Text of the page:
The airstrikes, which targeted three facilities involved in research or storage of chemical weapons in western Syria, won’t disable him from taking further action — whether chemical or conventional, Lute said.
“I think he’s feeling reasonably good right now,” Lute said of Assad. “Some of his facilities were struck, but it doesn’t really challenge his hold on the country.”
President Donald Trump on Friday ordered the military to strike targets in Syria in conjunction with France and the United Kingdom after a suspected chemical weapons attack reportedly killed dozens of Syrians. According to the Pentagon, those targets included a scientific research center in the capital of Damascus, a chemical weapons storage facility near the city of Homs, and a chemical weapons equipment and military outpost also near Homs.
But experts said it’s unclear how long of an impact the strike would have on Assad’s weapon capabilities and whether it would dissuade him, as intended, from using chemical weapons in the future. Syria has repeatedly denied using chemical weapons against its people.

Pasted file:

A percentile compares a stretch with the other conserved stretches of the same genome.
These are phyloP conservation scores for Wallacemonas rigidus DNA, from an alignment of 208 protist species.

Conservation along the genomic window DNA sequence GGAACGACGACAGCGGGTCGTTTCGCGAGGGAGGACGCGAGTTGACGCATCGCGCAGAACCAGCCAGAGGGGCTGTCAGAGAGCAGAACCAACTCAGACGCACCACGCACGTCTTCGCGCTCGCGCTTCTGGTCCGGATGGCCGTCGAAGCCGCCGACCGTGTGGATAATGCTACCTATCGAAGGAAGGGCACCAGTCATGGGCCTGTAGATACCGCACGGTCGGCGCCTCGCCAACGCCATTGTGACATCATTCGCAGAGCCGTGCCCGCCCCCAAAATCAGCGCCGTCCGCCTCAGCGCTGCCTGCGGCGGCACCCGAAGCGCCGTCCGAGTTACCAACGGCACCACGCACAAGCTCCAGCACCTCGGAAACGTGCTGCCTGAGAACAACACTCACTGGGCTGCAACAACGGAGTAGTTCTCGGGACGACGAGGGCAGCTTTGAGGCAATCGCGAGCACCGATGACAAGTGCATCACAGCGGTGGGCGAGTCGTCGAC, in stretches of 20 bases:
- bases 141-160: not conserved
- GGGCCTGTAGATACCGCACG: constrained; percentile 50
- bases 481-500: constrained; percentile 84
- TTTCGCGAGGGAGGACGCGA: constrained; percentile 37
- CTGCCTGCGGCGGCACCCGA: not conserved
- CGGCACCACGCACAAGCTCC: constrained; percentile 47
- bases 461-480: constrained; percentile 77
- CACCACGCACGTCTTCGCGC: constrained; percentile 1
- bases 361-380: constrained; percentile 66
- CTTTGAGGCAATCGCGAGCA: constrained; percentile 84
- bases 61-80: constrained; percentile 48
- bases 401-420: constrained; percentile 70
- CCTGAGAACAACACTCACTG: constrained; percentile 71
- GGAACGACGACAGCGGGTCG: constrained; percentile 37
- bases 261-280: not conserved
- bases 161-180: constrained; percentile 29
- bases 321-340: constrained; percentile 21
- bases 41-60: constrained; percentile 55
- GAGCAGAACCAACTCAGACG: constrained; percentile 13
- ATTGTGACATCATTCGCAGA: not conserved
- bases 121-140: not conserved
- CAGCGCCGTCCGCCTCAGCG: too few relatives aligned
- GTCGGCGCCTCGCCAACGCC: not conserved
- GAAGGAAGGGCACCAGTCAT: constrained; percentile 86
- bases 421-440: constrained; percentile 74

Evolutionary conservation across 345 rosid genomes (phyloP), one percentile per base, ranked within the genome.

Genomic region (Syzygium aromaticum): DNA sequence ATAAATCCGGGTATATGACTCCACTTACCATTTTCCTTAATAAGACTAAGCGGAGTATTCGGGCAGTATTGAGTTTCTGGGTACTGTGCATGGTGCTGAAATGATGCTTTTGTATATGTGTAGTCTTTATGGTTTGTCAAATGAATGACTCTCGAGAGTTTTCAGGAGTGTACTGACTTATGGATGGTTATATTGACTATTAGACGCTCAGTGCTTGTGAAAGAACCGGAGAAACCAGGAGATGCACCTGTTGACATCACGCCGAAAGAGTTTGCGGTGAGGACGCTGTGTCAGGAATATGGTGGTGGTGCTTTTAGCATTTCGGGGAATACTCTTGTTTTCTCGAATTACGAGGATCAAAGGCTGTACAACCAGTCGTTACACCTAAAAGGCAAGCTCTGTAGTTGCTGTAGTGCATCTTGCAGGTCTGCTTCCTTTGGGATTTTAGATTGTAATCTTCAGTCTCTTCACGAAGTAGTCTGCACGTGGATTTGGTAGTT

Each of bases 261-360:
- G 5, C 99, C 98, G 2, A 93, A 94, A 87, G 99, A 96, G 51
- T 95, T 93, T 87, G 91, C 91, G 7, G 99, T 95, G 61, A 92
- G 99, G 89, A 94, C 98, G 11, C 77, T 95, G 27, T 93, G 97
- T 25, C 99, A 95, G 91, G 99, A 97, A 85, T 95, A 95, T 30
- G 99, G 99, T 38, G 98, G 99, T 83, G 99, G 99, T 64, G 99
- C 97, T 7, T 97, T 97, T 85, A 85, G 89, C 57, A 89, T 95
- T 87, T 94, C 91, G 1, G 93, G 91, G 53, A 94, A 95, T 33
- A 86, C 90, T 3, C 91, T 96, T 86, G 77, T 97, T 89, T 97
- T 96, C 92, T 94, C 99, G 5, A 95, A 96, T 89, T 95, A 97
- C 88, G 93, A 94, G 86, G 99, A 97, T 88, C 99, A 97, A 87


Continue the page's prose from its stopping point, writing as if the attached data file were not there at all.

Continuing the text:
They also said the so-called red line that the Trump administration is drawing, meant as a marker for reprisals, could be problematic.
“People will see [the reasoning for the strike] and say, ‘Does that mean that Bashar al-Assad has the green light to use conventional munitions against defenseless civilians?'” said former Ambassador Lincoln Bloomfield, who served in the past three Republican administrations, most recently as the assistant secretary of state for political-military affairs under President George W. Bush.
Assad, meanwhile, appeared unruffled Saturday as he strolled into the presidential palace in Damascus, briefcase in hand and mere miles from where some of the missiles struck chemical weapons depots hours earlier, according to a video released on Twitter by the Syrian regime.
While the attack may have destroyed the facilities where Syria combines its chemical agents, the strike likely will only cripple the country’s ability to deploy certain agents, such as sarin gas, experts told NBC News.
Sarin was not the only agent used in the alleged chemical attack last week on the rebel stronghold of Douma, east of Damascus, senior Trump administration officials said Saturday.
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